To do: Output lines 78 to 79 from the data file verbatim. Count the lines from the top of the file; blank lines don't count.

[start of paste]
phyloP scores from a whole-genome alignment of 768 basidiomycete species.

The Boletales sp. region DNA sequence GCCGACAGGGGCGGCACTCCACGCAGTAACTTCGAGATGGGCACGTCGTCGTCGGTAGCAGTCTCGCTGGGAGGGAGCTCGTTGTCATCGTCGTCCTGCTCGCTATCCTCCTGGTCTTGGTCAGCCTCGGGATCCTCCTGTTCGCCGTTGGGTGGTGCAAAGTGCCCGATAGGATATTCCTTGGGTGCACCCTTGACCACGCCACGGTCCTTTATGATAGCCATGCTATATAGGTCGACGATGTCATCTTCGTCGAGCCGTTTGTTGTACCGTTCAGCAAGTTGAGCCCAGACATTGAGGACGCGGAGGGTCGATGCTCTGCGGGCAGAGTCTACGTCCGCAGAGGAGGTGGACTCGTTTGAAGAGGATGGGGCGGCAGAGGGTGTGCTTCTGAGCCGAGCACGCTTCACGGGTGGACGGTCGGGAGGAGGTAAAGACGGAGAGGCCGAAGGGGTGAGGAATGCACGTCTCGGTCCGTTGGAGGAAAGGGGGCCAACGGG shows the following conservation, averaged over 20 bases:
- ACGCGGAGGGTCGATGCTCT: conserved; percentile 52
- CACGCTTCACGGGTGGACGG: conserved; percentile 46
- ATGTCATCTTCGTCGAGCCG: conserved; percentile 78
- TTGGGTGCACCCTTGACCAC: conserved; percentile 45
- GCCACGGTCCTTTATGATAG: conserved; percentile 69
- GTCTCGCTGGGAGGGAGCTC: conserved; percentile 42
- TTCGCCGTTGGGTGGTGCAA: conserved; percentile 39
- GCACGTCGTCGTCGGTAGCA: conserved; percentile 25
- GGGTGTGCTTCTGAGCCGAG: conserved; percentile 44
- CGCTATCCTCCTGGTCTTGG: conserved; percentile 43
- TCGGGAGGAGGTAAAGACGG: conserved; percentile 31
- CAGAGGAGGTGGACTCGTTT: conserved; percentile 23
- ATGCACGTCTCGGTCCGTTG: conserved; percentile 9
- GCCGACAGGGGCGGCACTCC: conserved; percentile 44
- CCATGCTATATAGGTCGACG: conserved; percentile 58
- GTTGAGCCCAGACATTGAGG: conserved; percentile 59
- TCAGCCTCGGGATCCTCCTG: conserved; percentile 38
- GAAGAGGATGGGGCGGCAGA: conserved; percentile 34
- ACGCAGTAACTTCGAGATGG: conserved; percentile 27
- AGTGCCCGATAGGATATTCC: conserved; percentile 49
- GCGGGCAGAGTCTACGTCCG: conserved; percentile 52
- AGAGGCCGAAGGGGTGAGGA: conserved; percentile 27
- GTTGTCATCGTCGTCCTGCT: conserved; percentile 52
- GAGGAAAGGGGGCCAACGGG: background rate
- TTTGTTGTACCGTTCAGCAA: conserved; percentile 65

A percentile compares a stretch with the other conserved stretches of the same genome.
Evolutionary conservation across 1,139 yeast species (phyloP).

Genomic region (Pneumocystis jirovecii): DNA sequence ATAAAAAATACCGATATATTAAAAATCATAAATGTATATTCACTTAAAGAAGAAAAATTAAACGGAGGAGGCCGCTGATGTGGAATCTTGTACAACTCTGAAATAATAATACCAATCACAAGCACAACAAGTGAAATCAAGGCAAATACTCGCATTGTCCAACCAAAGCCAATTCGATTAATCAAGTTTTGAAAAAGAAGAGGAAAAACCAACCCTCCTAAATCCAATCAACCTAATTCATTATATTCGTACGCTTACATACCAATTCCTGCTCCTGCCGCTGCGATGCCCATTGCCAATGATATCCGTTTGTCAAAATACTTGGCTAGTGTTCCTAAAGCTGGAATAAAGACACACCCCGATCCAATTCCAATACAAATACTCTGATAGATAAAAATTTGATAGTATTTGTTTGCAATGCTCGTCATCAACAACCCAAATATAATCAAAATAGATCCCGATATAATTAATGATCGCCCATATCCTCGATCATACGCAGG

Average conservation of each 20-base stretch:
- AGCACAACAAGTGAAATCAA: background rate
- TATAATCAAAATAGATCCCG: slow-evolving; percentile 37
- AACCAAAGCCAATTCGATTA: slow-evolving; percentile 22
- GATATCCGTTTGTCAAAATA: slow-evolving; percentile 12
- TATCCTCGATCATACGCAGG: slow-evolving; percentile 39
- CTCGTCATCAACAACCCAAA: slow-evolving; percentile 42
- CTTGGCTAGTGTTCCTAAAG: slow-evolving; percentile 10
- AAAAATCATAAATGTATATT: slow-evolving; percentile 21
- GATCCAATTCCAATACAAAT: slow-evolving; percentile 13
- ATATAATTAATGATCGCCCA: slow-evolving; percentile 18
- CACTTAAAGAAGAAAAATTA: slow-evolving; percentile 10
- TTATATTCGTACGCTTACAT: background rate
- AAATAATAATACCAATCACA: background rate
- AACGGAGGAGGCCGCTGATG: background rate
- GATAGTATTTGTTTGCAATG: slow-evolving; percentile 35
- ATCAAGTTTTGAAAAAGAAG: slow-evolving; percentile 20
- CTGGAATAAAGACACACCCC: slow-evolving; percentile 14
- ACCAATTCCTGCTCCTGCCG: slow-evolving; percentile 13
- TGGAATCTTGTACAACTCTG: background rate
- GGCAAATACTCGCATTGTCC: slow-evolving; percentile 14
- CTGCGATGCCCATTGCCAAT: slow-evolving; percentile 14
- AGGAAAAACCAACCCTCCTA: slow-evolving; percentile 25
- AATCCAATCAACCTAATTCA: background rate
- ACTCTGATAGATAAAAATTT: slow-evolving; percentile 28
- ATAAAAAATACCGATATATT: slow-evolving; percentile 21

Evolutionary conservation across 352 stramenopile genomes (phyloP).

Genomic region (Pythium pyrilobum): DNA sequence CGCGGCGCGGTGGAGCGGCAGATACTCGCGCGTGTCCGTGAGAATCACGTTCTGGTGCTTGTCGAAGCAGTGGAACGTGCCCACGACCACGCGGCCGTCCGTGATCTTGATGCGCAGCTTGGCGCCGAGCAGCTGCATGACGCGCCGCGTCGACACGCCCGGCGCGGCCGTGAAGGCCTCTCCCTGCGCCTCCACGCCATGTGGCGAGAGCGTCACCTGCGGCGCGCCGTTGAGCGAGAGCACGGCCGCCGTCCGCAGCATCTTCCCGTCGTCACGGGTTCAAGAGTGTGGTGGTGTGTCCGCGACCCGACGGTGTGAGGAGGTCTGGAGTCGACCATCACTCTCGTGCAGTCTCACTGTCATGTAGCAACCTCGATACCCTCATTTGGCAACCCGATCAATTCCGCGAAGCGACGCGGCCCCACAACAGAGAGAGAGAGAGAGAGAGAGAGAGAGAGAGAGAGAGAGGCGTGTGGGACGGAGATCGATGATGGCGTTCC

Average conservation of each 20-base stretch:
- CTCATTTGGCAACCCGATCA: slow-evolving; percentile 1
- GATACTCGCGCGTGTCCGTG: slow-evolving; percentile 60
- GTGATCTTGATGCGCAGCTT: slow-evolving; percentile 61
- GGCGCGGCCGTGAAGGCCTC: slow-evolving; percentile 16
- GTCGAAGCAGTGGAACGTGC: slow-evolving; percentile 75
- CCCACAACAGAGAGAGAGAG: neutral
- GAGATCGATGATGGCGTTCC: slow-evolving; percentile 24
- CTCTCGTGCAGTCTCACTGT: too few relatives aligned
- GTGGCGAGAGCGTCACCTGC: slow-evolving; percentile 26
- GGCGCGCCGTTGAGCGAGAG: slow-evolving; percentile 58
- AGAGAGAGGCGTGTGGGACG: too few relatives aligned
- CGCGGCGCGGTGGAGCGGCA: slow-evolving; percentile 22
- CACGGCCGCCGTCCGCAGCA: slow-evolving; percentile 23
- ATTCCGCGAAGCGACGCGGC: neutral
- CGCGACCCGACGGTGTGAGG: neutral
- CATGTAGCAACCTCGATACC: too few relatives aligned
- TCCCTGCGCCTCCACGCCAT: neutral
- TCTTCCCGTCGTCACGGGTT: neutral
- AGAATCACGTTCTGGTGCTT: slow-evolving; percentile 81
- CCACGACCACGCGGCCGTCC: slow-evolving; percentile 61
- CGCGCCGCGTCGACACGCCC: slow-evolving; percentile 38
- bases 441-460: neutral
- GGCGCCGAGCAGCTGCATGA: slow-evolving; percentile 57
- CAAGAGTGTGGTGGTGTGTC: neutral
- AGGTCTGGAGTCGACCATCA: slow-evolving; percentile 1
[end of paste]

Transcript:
- AGAATCACGTTCTGGTGCTT: slow-evolving; percentile 81
- CCACGACCACGCGGCCGTCC: slow-evolving; percentile 61